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From Our Member Ain o Salish Kendra (ASK), Bangladesh – statement on the eve of International Day for the protection of persons from enforced disappearances

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All incidences of enforced disappearances should be properly investigated to ensure justice and rule of law: ASK’s call to mark the International Day for the protection of persons from missing and enforced disappearances

[30 August 2018, Dhaka] 30 August is the International Day for the Protection of All Persons from Enforced Disappearance[1]. On the eve of this Day, ASK demands to find out all the disappeared people immediately, through proper investigation of each incidence of disappearance and promptly undertaking punitive measures against those who are involved to ensure justice for the disappeared person and his/her family.

For the last few years, the incidences of enforced disappearances have created grave concern, fear and serious insecurity among the people of the country. According to the information collected from various media sources by ASK, from 2014 to 2018 (26 August), as many as 310 people have fallen victims to enforced disappearances allegedly claimed by their relatives and families. Of them, 45 were shown arrest by the police, 33 returned home whereas 44 dead bodies have been recovered. In most of the cases, families, relatives and witnesses claims that the victims were allegedly picked up by law enforcers – RAB, DB police and people introduced themselves as officials from intelligence department. But from media reports and also from our own queries it is found that those Special Forces, very often shrug off their responsibilities by denying those allegations of arrest and detention. In most of the cases, the police even deny accepting the complaint and filing a case and even if they accept to register a general diary (GD), relatives are not allowed to mention the name of any law enforcing agency. Some initiatives for recovery are noticed only if the victims are important or influential persons of the society. In some of the cases, we have seen that the missing person is shown arrest after some days or found dead in crossfire. Although, some of them are fortunate enough to return home, they remain quiet about what actually happened. So far, no proper and impartial investigation has been carried out of the allegations of disappearances raised by the families and relatives. Also, we do not have any information regarding any departmental inquiry. As a result of High Court’s directives and repeated demands of media and human rights activists, only one case – the sensational 7-murder case of Narayanganj is being prosecuted in the judiciary.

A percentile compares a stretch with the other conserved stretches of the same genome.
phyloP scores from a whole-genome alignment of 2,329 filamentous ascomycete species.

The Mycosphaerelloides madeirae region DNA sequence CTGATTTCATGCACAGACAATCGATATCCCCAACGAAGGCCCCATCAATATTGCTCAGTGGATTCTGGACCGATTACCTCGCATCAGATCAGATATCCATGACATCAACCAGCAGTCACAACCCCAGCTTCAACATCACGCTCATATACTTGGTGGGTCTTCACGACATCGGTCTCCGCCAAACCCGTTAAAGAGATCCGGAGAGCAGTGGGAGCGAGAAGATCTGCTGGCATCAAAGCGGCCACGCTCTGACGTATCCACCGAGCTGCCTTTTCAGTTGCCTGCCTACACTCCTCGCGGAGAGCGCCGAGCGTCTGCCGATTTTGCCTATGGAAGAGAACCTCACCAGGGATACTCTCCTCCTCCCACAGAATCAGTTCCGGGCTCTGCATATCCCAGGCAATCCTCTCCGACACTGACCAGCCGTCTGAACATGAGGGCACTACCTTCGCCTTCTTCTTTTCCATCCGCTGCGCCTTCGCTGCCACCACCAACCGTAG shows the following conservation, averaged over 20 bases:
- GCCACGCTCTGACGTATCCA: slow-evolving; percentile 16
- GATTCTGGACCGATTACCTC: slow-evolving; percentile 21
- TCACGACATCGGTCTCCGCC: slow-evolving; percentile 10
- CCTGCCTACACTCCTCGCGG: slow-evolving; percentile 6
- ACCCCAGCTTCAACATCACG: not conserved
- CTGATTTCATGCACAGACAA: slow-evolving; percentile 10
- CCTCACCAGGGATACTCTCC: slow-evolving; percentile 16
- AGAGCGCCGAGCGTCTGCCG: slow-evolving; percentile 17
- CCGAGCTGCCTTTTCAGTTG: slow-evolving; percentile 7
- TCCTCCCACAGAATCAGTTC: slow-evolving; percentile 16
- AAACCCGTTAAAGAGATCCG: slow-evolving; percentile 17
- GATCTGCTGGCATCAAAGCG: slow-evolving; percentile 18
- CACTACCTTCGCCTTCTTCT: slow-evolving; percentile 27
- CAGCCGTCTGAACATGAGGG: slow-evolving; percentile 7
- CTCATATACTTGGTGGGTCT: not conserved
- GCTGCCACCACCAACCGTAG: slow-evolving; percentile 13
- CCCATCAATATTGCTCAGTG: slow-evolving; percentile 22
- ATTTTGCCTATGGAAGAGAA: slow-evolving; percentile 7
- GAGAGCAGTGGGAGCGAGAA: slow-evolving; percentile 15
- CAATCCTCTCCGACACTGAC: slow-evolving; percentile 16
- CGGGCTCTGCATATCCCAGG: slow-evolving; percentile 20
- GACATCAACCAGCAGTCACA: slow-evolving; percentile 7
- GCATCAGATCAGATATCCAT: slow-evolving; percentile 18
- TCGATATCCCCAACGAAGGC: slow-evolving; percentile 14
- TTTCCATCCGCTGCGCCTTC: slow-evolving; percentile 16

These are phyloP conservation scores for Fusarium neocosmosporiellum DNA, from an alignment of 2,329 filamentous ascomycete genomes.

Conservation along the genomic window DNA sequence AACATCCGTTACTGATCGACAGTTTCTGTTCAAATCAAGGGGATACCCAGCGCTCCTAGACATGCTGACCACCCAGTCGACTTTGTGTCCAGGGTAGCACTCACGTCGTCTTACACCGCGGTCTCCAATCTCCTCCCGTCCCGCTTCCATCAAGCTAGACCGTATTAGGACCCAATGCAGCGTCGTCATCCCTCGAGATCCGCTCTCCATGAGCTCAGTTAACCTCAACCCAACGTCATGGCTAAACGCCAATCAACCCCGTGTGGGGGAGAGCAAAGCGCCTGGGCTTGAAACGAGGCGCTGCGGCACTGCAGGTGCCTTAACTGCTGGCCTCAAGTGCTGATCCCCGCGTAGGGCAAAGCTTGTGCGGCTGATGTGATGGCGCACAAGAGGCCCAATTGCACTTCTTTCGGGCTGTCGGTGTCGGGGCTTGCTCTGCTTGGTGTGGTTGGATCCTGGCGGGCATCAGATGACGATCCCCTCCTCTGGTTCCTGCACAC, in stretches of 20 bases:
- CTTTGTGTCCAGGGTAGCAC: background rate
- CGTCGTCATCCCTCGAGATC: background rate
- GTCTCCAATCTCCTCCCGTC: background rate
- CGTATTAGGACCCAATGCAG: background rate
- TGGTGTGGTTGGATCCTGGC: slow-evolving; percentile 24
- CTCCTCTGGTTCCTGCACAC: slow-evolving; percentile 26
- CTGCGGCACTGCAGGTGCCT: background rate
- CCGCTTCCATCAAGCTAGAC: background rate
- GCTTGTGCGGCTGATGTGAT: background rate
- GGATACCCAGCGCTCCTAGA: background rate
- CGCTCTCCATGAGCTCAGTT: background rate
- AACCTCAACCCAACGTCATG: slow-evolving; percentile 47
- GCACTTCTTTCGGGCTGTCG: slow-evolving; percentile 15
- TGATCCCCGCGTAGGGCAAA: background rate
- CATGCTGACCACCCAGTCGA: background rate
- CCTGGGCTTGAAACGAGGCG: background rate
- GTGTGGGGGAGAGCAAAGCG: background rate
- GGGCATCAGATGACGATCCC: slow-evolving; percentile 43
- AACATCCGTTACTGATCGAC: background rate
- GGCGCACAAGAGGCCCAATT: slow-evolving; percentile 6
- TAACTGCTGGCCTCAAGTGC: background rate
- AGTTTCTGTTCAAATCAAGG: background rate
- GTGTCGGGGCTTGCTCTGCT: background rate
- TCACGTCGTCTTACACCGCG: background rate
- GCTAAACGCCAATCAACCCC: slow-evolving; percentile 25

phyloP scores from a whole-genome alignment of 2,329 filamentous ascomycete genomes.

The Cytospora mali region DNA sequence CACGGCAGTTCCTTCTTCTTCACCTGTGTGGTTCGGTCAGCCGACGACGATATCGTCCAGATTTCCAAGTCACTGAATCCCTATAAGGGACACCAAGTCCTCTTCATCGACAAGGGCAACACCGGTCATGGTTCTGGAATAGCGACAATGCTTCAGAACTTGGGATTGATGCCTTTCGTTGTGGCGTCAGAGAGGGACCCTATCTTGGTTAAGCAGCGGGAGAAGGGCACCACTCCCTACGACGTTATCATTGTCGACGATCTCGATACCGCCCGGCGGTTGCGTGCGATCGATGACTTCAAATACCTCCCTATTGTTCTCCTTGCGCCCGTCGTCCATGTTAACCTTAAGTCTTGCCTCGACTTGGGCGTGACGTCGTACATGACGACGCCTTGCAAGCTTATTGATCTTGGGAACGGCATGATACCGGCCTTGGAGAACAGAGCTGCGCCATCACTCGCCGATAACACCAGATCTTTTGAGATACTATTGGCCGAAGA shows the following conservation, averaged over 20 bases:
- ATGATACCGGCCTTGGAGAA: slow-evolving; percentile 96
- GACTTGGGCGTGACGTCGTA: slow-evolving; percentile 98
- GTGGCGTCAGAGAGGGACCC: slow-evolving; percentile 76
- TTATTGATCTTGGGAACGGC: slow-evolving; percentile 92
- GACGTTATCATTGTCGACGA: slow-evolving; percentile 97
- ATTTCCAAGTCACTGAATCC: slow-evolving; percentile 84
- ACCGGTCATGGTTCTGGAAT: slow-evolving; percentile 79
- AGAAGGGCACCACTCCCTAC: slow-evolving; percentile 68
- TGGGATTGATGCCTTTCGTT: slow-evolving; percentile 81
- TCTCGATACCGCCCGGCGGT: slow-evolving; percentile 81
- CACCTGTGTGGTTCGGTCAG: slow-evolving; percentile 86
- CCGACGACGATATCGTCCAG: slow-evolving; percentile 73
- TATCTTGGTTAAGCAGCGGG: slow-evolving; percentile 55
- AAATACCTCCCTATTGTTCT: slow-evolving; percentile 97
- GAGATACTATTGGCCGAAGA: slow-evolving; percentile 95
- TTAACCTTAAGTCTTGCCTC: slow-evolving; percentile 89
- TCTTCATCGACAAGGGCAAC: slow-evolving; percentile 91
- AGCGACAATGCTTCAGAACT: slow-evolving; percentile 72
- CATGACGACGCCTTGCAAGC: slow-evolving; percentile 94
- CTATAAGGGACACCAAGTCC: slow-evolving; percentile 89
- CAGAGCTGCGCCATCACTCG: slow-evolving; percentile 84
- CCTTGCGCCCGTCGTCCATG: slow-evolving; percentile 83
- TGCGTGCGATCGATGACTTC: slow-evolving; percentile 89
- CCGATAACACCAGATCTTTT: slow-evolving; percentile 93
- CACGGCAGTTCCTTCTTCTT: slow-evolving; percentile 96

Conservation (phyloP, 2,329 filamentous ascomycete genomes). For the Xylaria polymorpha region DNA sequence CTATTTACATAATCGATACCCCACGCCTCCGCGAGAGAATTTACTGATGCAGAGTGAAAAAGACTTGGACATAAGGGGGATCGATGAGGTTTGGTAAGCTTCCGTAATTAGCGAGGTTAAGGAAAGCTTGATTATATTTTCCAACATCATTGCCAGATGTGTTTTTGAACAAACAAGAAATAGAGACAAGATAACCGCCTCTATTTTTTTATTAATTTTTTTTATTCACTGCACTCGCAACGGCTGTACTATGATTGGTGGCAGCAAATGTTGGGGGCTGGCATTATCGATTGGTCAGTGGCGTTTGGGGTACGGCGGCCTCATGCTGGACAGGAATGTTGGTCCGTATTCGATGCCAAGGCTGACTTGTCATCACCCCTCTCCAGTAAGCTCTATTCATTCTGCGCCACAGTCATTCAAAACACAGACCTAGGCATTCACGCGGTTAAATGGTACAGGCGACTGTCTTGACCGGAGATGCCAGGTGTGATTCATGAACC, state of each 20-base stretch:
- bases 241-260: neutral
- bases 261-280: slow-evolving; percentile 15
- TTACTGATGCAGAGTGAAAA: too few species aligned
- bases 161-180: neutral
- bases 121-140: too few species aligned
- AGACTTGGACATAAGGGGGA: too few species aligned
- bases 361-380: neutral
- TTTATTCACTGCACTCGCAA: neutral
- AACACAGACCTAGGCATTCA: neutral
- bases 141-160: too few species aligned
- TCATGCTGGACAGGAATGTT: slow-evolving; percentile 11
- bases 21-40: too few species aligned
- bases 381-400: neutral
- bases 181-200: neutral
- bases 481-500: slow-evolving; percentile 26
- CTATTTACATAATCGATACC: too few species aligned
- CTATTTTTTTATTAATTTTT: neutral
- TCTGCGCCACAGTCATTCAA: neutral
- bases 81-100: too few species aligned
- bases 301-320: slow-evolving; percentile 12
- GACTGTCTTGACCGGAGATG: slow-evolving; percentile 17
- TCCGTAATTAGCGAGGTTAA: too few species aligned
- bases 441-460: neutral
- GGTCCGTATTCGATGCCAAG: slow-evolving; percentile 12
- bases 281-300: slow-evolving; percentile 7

Enforced disappearances are more severe and have more impacts than any other kind of torture and murder incidences and worst instance of human rights violation. Because in cases of disappearances, relatives of the victims await counting times in hopes, and express their utmost desire and anticipation for the victim’s life and survival. Their anxiety, anguish and waiting for their own’s go beyond any limit. Not only the person missing, the whole family gets devastated and their human rights are violated. Impacts of such incidences are wide-ranging not only for the family but for the state as well. An environment of fear and insecurity prevails in the state. People remain reticent in expressing their opinion, practicing prudence and sagacity and from any criticism of government or state forces activities due to the fear of enforced disappearance and going missing. This in fact, inhibits flourishment and advancement of democratic culture and human rights.